The most common type of home loan is the conventional loan. These loans are perfect for borrowers with a strong credit history and the funds for a more substantial down payment. Conventional loans offer the ability to avoid the costs of mortgage insurance while also giving borrowers the option of fixed or adjustable rates.
- What are conventional loan limits?
- Is a conventional loan suitable for you?
- What are the down payment requirements?
- What is Private Mortgage Insurance?
- What are the interest rates on a conventional loan?
- What credit score is needed for a conventional loan?
- Other requirements for a conventional home loan
- How do conventional loans compare to other options?
- Can first-time home buyers get a conventional loan?
The Basics of a Conventional Mortgage
The length of most conventional loans is 15, 20 or 30 years. To qualify, you will need a good credit score. The minimum score to be approved can vary from lender to lender, but a score of 620 is usually what you will need to be approved, and a score of 740 will help you secure the best rate possible.
Unlike other loans, a conventional mortgage could require a significant down payment. Most other loans require an initial payment of about 5%, but you can expect to put down up to 20% with a conventional loan. The amount varies and depends on your credit history. You will also be responsible for origination fees, appraisal fees and mortgage insurance.
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There are two types of conventional mortgage loans — conforming and non-conforming.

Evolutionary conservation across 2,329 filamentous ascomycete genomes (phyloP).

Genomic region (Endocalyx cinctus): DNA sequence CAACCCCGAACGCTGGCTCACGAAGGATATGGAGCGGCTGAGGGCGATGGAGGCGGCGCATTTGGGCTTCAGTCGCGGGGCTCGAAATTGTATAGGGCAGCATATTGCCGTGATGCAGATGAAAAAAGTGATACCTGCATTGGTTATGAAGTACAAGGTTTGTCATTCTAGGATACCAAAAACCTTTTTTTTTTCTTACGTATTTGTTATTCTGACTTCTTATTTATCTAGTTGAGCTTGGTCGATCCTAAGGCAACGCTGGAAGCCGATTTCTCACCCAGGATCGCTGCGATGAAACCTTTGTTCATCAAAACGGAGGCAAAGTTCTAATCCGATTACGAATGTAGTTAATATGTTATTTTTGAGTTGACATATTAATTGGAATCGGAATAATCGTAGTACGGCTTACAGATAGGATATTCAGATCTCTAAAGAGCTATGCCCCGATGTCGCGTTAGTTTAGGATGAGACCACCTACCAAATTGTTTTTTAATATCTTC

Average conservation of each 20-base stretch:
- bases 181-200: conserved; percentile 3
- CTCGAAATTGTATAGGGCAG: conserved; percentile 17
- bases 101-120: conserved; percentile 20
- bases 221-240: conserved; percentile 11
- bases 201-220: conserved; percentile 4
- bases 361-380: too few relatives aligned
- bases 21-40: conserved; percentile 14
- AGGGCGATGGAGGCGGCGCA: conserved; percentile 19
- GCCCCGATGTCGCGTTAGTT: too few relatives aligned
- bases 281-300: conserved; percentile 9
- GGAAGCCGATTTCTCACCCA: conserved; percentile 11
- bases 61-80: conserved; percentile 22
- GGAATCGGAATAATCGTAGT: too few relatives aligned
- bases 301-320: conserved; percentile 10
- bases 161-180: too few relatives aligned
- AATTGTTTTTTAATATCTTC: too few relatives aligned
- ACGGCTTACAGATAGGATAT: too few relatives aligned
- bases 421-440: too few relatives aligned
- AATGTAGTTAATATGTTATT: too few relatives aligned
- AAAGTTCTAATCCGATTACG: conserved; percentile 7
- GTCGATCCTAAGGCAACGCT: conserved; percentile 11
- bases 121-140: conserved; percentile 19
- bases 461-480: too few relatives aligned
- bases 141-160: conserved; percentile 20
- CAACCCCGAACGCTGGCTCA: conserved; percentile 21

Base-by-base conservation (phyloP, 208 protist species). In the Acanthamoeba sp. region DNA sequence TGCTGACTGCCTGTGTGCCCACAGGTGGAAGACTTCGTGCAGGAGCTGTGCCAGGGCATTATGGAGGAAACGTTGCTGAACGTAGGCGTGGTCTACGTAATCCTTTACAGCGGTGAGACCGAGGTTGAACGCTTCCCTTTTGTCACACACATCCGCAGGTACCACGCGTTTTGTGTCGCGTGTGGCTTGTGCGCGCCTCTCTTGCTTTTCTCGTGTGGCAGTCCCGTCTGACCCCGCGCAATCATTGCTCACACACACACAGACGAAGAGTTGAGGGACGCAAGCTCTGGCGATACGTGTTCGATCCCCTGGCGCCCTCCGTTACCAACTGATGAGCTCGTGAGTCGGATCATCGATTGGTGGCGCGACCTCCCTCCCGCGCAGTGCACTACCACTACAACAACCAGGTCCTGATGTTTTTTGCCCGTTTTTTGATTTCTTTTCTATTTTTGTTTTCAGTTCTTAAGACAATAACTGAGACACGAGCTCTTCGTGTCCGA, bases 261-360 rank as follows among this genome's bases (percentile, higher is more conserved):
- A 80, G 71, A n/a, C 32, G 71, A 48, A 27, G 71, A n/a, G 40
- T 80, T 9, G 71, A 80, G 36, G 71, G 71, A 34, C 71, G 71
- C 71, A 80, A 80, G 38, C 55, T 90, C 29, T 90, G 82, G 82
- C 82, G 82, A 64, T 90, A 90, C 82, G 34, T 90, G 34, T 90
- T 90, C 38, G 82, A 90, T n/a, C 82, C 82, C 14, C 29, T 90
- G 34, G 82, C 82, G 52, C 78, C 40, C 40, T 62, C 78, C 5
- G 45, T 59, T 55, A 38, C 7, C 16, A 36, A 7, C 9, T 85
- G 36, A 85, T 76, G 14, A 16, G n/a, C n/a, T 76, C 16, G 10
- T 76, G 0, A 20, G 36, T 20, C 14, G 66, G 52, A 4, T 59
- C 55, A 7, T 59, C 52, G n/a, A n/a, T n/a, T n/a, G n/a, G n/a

Conforming loans follow guidelines set by Fannie Mae and Freddie Mac. The rules for these loans are based on the size of the loan. In 2021, home loans for single-family homes were limited to $548,250, while higher-cost areas held limits up to $822,375.
Non-conforming loans are suitable for borrowers who don’t qualify for a conforming loan because the amount is more than what can be backed by Fannie Mae or Freddie Mac. Most lenders charge higher rates for non-conforming loans since they typically carry other fees and insurance requirements.
Is a Conventional Loan Suitable for You?
A conventional loan is an excellent choice for people who plan on living in their homes for many years and want to know what their monthly payments will be for the duration of their loan. The other side of the coin is adjustable-rate mortgages (ARMs). ARMs offer a lower interest rate for a short term during the first few years of the term — usually from 3 to 10 years, after which the interest rate can change. If you intend to own your home for a brief period, you could save money with an ARM at today’s low rates. If you plan to stay in your home longer, a fixed rate could be your best option.